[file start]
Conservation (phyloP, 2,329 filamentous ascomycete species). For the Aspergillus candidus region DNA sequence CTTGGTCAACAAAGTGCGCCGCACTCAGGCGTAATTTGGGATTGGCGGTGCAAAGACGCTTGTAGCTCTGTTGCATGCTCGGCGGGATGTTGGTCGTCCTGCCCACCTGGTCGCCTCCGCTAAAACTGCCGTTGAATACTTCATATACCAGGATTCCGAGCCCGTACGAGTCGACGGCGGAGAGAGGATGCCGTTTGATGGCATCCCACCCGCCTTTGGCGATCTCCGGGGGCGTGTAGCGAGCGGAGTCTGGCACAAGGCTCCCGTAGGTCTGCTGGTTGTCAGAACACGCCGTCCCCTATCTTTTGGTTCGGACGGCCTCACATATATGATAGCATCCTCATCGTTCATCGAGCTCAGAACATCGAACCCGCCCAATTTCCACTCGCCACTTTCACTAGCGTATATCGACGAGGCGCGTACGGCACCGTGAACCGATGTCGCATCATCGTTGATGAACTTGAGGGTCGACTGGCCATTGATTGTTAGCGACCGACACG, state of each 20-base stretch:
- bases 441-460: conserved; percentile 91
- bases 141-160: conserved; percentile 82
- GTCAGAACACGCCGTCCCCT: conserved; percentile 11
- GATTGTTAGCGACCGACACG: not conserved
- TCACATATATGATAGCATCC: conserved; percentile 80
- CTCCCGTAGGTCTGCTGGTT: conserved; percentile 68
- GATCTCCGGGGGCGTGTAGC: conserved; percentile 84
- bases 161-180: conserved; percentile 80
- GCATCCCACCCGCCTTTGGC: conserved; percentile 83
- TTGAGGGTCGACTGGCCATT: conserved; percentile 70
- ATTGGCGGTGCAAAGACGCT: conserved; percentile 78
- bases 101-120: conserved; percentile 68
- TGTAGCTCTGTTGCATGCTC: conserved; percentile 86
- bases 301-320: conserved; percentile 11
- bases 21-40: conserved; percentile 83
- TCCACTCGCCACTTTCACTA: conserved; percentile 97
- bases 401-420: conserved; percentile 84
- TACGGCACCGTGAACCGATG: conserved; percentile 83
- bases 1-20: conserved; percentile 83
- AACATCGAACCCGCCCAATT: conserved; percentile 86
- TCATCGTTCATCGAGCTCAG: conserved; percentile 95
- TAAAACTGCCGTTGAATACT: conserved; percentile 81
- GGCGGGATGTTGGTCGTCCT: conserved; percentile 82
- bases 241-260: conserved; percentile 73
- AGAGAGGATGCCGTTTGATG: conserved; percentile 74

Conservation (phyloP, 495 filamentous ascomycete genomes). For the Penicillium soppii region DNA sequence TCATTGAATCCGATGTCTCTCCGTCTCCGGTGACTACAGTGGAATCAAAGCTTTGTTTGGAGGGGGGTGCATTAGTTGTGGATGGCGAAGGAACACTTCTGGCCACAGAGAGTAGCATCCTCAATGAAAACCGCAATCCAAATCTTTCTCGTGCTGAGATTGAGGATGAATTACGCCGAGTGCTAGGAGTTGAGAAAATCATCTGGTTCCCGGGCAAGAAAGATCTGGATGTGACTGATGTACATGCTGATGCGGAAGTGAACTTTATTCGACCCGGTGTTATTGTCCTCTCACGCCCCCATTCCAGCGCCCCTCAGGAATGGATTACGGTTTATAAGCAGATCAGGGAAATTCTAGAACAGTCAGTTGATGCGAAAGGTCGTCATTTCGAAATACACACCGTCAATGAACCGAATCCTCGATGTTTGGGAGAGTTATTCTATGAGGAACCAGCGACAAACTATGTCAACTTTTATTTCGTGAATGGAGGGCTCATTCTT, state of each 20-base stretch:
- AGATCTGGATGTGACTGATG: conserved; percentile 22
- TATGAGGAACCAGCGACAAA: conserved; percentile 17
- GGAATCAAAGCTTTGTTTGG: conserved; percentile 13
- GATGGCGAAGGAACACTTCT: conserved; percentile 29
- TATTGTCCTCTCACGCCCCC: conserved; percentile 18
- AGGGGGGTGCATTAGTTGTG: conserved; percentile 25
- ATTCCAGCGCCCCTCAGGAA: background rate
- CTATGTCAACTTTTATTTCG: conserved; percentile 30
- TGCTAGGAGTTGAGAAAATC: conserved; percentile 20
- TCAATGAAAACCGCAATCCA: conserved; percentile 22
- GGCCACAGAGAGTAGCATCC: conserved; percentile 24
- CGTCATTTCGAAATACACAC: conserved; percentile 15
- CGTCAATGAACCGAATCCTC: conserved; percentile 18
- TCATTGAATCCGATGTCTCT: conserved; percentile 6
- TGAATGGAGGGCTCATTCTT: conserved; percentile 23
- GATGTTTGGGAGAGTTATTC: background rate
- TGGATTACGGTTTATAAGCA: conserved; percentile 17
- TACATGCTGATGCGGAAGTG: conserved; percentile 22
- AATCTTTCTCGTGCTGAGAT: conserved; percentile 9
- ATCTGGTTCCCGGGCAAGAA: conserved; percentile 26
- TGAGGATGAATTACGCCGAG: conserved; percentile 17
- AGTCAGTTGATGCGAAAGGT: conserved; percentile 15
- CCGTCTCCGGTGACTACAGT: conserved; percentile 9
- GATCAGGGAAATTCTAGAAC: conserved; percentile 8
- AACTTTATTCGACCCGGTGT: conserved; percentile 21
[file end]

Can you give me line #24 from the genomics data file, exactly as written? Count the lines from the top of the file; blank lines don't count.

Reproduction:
- GGCGGGATGTTGGTCGTCCT: conserved; percentile 82